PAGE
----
Working Hours in Ireland
The standard working hours in Ireland are 8 hours per day and 39 hours per week. Any work beyond this must be compensated as overtime. However, many employees work longer hours due to collective agreements or individual contracts.
Employment Rights and Benefits in Ireland
Paid Vacation and Sick Leave
Employees in Ireland are entitled to a minimum of 4 weeks of paid vacation per year. In addition, workers are entitled to a varying amount of sick leave depending on the duration of their employment. For example, employees are entitled to up to 92 days of paid sick leave per year after a certain period of employment.
Social Security Benefits
All employees in Ireland must be registered with the social security system. Employers must contribute to the system on behalf of their employees, while employees must also make contributions. This contribution provides employees with a range of benefits, including healthcare, maternity leave, and a pension.
Maternity and Paternity Leave
Expectant mothers in Ireland are entitled to 26 weeks of maternity leave, paid at their full salary. Fathers are entitled to 2 weeks of paternity leave, paid at their full salary.
If an employee is terminated without just cause, they are entitled to receive severance pay. The amount of severance pay depends on the length of service with the employer. For example, employees with less than 2 years of service are entitled to 2 weeks pay, while those with more than 20 years of service are entitled to 4 weeks pay.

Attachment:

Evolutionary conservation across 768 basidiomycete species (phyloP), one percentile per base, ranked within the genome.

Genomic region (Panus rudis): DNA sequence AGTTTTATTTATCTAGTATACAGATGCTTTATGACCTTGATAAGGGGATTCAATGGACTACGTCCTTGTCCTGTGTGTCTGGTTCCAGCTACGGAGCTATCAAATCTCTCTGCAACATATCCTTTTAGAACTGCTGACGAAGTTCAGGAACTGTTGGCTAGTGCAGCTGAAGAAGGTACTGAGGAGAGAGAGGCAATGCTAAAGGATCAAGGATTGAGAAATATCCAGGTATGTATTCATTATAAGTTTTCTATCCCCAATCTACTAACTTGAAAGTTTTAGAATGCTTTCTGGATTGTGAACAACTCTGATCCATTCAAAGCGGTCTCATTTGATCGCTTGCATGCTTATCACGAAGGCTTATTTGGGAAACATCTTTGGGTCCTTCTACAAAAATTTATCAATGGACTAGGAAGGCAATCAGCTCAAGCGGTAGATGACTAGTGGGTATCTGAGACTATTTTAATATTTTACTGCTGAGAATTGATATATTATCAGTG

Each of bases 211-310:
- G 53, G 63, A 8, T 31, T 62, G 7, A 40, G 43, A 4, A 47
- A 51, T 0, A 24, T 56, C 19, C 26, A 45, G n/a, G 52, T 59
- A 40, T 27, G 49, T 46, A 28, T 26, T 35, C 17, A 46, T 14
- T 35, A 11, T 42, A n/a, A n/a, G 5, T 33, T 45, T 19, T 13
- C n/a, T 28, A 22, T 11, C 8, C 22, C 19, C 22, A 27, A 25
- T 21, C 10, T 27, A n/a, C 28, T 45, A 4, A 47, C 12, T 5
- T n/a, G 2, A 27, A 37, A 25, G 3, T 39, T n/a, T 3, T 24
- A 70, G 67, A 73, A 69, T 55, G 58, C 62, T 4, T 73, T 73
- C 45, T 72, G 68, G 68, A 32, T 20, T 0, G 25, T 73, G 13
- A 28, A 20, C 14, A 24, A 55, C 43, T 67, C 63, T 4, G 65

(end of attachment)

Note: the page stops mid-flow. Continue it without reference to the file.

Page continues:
All employees in Ireland are entitled to a pension through the social security system. Both employers and employees must make contributions to the system, which is managed by the government. The pension is calculated based on the number of years of service and the average salary earned during the last 10 years of service.
Types of Pensions for Expats in Ireland
Expats who are working in Ireland may be eligible for a pension through the social security system. However, they must meet certain requirements. Firstly, they must have legal residency in Ireland and be contributing to the system. Secondly, they must have worked in Ireland for at least 520 weeks.
Expats who do not meet these requirements may still be able to receive a pension through a private pension plan. These plans are not regulated by the government and are offered by a range of private companies.
Retirement Age in Ireland
The retirement age in Ireland is currently 66 years old. However, this is set to increase to 67 years old in 2021 and 68 years old in 2028.
In conclusion, workers in Ireland are entitled to a range of employment rights and benefits, including paid vacation and sick leave, social security benefits, and severance pay. All employees must be registered with the social security system, which provides a pension. Expats may be eligible for this pension if they meet certain requirements, or they may be able to receive a private pension plan. The retirement age in Ireland is set to increase in the coming years. It is important for both employers and employees to understand these employment terms and conditions to ensure that workers are being treated fairly and in accordance with the law.